THE FAMILY AND INTEGRAL ECOLOGY webinar
In view of the 2022 (April 27-28-29) PASS Plenary on ‘The Family as a Relational Good: the Challenge of Love’
The family is, like other social institutions (economy, politics), based on biological needs. Organisms need to reproduce, if a species is to last, since individuals are mortal. In the case of humans, however, it is not simply physical but cultural reproduction that is involved. The physiological altriciality of humans is increased by a long dependence on education in order to acquire familiarity with one’s own culture. Furthermore, human sexual needs are detached from rutting seasons and thus render long-term commitment to a partner more likely. “Genetic egoism” – as the only way in which altruism could develop – explains the importance of family relationship also among humans. However, there is always a cultural choice involved in the definition of kinship – think of matrilinear and patrilinear descent rules. The long relationship between parents in raising their children creates a special, personal bond, which can survive the common task of the education of their children.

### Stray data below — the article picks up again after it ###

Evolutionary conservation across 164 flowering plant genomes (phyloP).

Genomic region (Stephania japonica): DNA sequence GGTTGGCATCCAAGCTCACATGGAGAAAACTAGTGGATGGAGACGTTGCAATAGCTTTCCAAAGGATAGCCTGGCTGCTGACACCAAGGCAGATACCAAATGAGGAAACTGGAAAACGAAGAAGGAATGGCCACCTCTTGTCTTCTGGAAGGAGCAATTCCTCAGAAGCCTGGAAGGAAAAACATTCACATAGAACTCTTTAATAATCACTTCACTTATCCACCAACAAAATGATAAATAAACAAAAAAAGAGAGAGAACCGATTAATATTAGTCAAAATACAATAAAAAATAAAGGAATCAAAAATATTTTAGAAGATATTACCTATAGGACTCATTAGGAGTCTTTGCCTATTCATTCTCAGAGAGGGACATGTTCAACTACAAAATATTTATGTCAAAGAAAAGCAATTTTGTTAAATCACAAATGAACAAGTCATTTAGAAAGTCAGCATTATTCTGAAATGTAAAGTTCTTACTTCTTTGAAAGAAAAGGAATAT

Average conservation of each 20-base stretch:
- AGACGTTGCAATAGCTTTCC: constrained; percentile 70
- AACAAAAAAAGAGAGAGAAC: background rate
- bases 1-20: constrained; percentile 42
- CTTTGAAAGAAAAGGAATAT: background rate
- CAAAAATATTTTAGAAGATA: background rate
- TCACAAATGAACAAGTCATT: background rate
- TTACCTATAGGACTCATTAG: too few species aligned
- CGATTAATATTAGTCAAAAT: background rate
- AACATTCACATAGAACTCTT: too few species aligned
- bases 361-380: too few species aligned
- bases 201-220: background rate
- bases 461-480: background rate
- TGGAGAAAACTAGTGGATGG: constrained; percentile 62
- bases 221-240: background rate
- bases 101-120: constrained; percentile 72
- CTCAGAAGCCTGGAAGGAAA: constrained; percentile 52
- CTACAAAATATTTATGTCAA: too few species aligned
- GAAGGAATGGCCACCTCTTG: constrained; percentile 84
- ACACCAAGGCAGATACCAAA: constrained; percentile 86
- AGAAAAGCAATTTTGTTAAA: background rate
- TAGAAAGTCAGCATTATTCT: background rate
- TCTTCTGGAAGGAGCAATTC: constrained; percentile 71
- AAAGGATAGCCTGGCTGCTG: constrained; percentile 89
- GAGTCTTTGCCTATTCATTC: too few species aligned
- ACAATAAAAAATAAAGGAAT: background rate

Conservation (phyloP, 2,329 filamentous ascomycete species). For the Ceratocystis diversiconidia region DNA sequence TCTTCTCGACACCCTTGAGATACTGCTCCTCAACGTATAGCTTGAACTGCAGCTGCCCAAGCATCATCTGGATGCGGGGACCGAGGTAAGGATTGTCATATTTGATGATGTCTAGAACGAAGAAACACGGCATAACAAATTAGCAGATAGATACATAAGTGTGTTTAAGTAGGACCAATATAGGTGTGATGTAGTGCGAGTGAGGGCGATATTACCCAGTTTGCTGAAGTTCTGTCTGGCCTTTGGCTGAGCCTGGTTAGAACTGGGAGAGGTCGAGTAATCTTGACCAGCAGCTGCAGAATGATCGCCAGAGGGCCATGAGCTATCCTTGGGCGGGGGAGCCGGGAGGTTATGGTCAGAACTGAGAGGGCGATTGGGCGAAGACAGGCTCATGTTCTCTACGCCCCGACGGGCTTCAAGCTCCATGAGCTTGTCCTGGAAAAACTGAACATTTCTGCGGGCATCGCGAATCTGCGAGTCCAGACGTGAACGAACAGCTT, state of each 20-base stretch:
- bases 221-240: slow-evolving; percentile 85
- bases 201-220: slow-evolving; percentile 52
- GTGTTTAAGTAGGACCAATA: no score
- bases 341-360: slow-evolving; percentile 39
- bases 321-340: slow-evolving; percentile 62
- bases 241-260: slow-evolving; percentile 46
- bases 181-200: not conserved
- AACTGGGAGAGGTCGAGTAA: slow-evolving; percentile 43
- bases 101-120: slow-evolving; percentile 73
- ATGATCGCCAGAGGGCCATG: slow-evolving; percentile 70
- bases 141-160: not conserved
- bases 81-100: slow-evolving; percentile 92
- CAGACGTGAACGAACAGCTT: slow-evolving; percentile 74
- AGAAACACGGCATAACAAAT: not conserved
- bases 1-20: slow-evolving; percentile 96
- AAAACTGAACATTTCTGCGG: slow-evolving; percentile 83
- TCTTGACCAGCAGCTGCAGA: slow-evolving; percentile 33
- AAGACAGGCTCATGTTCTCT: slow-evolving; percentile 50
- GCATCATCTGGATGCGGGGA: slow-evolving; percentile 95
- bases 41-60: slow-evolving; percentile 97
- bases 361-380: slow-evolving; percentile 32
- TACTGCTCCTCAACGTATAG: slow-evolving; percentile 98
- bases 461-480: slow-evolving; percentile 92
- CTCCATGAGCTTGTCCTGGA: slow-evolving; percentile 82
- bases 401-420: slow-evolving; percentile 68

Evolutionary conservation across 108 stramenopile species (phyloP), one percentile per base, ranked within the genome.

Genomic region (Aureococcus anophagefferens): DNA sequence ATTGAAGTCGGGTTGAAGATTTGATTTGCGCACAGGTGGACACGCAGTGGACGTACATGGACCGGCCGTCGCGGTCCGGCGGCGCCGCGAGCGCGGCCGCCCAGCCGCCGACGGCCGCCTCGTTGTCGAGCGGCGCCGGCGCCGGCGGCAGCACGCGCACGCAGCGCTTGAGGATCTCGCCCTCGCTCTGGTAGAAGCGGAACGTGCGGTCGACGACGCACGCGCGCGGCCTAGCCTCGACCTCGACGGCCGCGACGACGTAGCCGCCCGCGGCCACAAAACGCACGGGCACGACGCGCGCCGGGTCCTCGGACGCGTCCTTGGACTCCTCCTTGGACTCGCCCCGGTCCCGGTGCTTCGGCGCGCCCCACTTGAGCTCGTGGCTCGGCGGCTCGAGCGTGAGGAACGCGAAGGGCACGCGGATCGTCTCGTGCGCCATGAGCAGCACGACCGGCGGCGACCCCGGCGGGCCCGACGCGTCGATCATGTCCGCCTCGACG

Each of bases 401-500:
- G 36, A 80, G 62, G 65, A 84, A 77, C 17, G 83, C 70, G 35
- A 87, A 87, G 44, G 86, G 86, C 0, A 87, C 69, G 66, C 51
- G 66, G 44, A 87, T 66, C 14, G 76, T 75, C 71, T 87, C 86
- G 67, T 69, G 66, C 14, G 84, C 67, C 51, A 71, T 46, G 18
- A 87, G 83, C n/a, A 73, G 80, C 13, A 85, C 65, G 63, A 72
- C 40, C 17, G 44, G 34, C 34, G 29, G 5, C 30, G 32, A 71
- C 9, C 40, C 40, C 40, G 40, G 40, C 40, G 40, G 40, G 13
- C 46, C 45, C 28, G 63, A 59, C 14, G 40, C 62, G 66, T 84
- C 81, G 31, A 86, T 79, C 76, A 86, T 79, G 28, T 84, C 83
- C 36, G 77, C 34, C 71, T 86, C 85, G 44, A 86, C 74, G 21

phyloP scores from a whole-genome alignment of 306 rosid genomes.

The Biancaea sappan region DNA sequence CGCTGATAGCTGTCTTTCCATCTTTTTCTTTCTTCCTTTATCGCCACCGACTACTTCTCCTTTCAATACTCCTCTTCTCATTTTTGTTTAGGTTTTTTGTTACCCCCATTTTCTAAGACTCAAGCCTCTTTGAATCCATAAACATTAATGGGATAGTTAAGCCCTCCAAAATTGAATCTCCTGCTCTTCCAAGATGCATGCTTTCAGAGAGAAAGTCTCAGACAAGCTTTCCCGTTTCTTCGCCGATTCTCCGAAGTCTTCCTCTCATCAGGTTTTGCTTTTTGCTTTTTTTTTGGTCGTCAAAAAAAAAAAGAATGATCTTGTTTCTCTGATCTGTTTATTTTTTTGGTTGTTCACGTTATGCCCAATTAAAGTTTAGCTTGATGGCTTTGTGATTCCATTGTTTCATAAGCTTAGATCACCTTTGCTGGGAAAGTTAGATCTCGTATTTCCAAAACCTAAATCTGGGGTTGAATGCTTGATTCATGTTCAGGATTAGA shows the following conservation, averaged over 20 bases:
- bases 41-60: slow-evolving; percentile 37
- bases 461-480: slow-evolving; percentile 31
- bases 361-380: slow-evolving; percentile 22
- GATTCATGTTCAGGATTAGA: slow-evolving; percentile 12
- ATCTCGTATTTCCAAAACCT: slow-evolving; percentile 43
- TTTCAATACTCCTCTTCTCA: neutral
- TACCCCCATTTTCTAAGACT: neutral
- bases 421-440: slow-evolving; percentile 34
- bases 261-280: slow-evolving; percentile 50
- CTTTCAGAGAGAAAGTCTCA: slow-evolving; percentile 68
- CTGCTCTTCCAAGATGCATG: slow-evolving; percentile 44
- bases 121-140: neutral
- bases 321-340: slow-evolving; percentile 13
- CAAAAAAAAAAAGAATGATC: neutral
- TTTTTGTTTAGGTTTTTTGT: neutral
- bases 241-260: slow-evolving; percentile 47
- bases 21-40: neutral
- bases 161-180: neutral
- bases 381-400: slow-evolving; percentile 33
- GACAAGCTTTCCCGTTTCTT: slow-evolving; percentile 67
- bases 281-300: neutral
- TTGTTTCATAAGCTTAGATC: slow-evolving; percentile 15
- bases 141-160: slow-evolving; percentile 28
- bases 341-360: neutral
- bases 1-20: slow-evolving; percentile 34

The natural basis of the family does not exclude the historical evolution of the institution. With the evolution of modern society, particularly increased local and social mobility, individualization, and integration of women into the workforce, the extended and the multigenerational family have been reduced since the age of the bourgeoisie to the nuclear family, and doubtless, this too is now endangered. Some of the main issues in the process that led to changes in family law are the question of who has the right to enter into marriage (the spouses or their families), the rights and duties of the spouses within the marriage (and, in the case of divorce, against each other after the marriage), the duties toward children and their rights and duties. Not being a historian, however, I will not speak of the social and legal history of the family and only sketch four main theories of family developed by philosophers – namely, Plato, Aristotle, Kant, and Hegel. I am aware that there are many other theories, and that the jump from the 4th century BC to the 18th century is enormous. But the Christian transformation of the concept of the family connected to the doctrine of the sacraments is at least as much a matter for theologians as for philosophers, and the early modern changes are mirrored quite well in Kant’s theory. I chose these authors because they represent four paradigmatic views – Plato the negation of family, Aristotle a biologically rooted doctrine of social institutions, Kant a contractualist understanding of marriage, and Hegel the attempt of a reconciliation of the ancients and the moderns. I also believe that the contrasts between Plato and Aristotle on the one hand and between Kant and Hegel on the other are connected to the simple psychological fact that Plato and Kant, unlike Aristotle and Hegel, were bachelors. Probably only unmarried people could devise theories so distant from the experiences of married life, even if they are doubtlessly fascinating from an intellectual point of view… [+]